When Brazil began their campaign at the 2006 World Cup, their hopes rested on Carlos Alberto Parreira's 'magic square' of Ronaldo, Adriano, Ronaldinho and Kaka. On Tuesday, it was confirmed that all but one of the quartet have done a disappearing act ahead of the finals in South Africa, including that most exciting of conjurers, Ronaldinho.
As all 32 teams delivered their squad lists to FIFA headquarters throughout a hectic day, a number of leading figures fell victim to age, loss of form or controversy. Ruud van Nistelrooy and Francesco Totti were not beckoned in from the international wilderness, while Raymond Domenech was ruthless in his culling of Karim Benzema and Patrick Vieira from the France selection. But in refusing to bow to reputation, or public pressure, Dunga proved as every bit as obdurate as he did in his days anchoring the Brazil midfield.
True to his word, the head coach refused to consider a return for Ronaldinho despite his improved form in Serie A, so the 2002 world champion, a unique and beguiling talent, will be absent. The absence of World Cup record goalscorer Ronaldo may have been no surprise, but ignoring the claims of Adriano, who started the 2-0 victory over Republic of Ireland in March, in favour of the man who replaced him as a substitute at Emirates Stadium, Wolfsburg's Grafite, was somewhat unexpected given his good form for Flamengo.
Indeed, Brazil's Joga Bonito reputation could be on course to take a bit of a battering. Absent too are Ronaldinho's talented club colleague Alexandre Pato and Juventus playmaker Diego, with Dunga largely sticking with the players that secured qualification - meaning exciting Santos talents Neymar and Paulo Henrique also miss out. It is an uncompromising selection that the head coach will not apologise for.
"I hear that Ronaldinho never got to play in the national team in the position that he played for Barcelona - not with any coach," Dunga said. "Everyone had their chance. Ronaldinho's quality and capacity are beyond question, but I have to make decisions based on what happened on the pitch for the national team."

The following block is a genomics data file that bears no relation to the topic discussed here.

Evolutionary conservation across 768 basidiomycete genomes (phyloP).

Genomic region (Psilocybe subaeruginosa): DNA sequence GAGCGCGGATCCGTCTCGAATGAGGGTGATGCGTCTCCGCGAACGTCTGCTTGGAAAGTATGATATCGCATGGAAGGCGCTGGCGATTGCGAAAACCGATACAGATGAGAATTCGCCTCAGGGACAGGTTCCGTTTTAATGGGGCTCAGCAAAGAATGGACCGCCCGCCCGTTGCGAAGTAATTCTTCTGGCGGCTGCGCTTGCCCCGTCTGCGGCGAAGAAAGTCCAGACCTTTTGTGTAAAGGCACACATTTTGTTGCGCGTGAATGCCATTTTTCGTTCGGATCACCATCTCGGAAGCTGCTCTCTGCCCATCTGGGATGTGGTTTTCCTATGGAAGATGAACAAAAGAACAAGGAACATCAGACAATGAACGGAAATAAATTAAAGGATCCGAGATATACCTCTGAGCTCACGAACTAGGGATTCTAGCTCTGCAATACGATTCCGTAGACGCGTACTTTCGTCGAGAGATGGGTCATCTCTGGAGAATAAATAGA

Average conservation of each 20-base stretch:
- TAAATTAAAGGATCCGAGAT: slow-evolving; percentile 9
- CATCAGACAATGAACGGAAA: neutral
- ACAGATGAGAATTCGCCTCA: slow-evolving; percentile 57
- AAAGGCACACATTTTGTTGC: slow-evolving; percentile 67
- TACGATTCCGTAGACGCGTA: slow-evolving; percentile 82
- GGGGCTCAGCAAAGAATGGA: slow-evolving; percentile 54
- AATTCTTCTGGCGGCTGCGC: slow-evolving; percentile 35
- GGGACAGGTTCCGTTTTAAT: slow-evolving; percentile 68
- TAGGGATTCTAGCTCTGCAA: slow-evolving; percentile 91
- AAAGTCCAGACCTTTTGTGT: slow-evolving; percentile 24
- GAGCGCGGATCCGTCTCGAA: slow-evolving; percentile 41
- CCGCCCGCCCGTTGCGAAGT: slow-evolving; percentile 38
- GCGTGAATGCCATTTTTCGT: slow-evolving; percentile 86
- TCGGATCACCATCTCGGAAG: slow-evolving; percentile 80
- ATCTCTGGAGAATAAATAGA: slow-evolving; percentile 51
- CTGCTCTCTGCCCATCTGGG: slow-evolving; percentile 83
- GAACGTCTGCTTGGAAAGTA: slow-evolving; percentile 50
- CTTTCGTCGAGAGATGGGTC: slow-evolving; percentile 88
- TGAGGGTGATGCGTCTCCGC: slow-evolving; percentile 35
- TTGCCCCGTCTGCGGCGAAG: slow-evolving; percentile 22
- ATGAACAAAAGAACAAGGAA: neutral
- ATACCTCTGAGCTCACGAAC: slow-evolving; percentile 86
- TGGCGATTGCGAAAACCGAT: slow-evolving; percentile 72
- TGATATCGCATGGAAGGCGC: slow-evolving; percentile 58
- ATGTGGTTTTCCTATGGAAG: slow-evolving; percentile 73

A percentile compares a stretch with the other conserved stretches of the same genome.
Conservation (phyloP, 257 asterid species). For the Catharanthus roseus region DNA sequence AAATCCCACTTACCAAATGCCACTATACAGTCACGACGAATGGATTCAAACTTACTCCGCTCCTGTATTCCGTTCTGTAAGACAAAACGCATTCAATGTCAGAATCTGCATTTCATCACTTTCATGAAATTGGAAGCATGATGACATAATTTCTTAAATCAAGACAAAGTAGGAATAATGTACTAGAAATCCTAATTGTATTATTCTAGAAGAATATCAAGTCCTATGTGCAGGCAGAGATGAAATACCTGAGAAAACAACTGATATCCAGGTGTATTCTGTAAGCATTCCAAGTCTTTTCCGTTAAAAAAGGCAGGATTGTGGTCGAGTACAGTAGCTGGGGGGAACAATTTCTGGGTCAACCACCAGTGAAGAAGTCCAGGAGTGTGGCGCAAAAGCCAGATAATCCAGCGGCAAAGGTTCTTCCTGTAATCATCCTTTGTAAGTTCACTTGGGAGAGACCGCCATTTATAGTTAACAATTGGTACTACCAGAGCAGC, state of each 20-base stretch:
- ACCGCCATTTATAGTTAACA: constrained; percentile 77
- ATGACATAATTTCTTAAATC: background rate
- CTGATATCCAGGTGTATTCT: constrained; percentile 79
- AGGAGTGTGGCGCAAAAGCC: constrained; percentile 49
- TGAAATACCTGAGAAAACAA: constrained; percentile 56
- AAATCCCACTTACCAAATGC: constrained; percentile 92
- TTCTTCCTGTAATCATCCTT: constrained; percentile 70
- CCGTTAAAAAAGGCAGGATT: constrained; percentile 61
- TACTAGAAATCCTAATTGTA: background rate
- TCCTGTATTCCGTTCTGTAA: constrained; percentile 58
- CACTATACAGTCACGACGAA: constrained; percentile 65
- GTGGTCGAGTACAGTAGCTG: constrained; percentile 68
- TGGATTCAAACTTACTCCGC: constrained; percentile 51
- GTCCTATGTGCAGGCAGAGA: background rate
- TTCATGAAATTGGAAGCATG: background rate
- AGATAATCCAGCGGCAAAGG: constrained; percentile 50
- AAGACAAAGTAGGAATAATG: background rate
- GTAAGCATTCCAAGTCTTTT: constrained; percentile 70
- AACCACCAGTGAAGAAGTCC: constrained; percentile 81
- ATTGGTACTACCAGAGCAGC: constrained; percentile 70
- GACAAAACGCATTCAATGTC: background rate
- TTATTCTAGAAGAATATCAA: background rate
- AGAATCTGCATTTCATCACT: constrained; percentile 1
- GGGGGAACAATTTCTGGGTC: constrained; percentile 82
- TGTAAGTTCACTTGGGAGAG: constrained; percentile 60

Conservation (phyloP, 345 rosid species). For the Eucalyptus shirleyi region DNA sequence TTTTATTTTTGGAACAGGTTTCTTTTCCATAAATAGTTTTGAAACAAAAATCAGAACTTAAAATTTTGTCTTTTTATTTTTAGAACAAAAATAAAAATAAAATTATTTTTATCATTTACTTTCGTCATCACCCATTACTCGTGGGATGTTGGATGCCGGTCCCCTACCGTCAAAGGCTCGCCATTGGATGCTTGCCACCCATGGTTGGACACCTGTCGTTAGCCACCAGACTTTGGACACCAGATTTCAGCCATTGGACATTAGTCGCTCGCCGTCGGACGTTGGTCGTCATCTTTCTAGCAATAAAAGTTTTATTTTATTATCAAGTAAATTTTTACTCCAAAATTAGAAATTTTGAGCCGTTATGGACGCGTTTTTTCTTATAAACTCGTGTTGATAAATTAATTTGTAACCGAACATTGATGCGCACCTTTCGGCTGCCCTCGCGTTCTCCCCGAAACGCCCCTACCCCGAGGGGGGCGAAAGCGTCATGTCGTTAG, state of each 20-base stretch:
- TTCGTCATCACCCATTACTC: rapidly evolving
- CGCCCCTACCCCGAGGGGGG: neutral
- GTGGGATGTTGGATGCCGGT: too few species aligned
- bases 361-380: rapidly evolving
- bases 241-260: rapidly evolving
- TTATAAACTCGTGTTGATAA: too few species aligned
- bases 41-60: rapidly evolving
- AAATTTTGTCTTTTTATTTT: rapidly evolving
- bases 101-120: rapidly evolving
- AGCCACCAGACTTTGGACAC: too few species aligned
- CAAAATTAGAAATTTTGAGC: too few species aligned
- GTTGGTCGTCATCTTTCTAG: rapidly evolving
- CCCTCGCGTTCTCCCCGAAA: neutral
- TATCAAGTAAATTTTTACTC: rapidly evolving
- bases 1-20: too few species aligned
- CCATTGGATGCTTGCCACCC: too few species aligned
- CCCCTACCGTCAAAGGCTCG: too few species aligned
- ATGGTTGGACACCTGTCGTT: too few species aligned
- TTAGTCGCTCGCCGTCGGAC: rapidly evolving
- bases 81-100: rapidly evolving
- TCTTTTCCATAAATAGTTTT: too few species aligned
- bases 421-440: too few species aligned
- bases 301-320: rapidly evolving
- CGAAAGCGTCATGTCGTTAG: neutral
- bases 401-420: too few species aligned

Brazil's 23-man squad may be lacking some high-profile names, but having put team spirit and work ethic at the heart of his plans for the Seleção, to good effect, Dunga was not going to compromise all that he had constructed in order to indulge individual talents. From the magic square to square pegs in round holes.
CAPELLO CALLS ON CARRA
Minor controversies surrounding ill-advised websites aside, Fabio Capello's squad announcement was somewhat less explosive than many had anticipated. Fevered reports on Tuesday morning had claimed Owen Hargreaves would be included - despite playing 30 seconds of football in 20 months - along with the likes of Bobby Zamora and Paul Scholes, should he join Jamie Carragher in reversing his international retirement. We were led to believe that everything we knew about Capello was to evaporate; that he would display a flexibility and recklessness not evident before. That did not fully materialise and there was no Theo Walcott moment, though Capello admitted he "tried" to talk Scholes round, and did call on the likes of Michael Dawson, Adam Johnson and Tom Huddlestone.
Instead the inclusion of Carragher, a man who once said that representing England did not mean as much to him as playing for Liverpool, was the headline development. The news seems slightly bizarre given Carragher had grown frustrated at his role as a utility reserve before withdrawing his services at international level, while that is precisely the role he can expect to fulfil in South Africa. Capello is adamant the Liverpool vice-captain has not been guaranteed a place in the squad - saying "he is one of the 30 players. During the training camp I will evaluate the performance of each player, after that I will decide" - but it would be a touch embarrassing for Carragher should he be left at home now, surely forcing him into retirement once again.
PLAYER IN FOCUS: Marc Planus
With the French media speculating as to who would be this tournament's Pascal Chimbonda - the defender who was a shock inclusion for the 2006 finals - Raymond Domenech's 30-man France squad contained all manner of surprises when he announced it live on television on Tuesday night. There was no place for Patrick Vieira, proud owner of 107 caps, nor 35 million euro striker Karim Benzema, while Djibril Cisse, Mathieu Valbuena and Rennes midfielder Yann M'Vila were all shock inclusions.
Also a surprise was the decision to call on Bordeaux defender Planus, who at 28 years of age has earned his first taste of international football. Bordeaux's shocking form in the second half of the season has clearly not affected the reputation of Planus, who has been one of Ligue 1's best defenders over the past two seasons. Chimbonda made just one appearance before fading away from the international scene, but if Planus can make the cut and go to the World Cup, he will hope to have more longevity.
WORLD CUP QUOTE OF THE WEEK
South Africa midfielder Steven Pienaar perfectly sums up the growing excitement with the finals now firmly on the horizon. "I think it will be a really special moment," Pienaar told the BBC. "Not only for the players, but for all South Africa and the whole continent, because it is going to be a day of history, like when Nelson Mandela came out of prison. For us, it is special because it is the first World Cup on African soil. We're going to make history."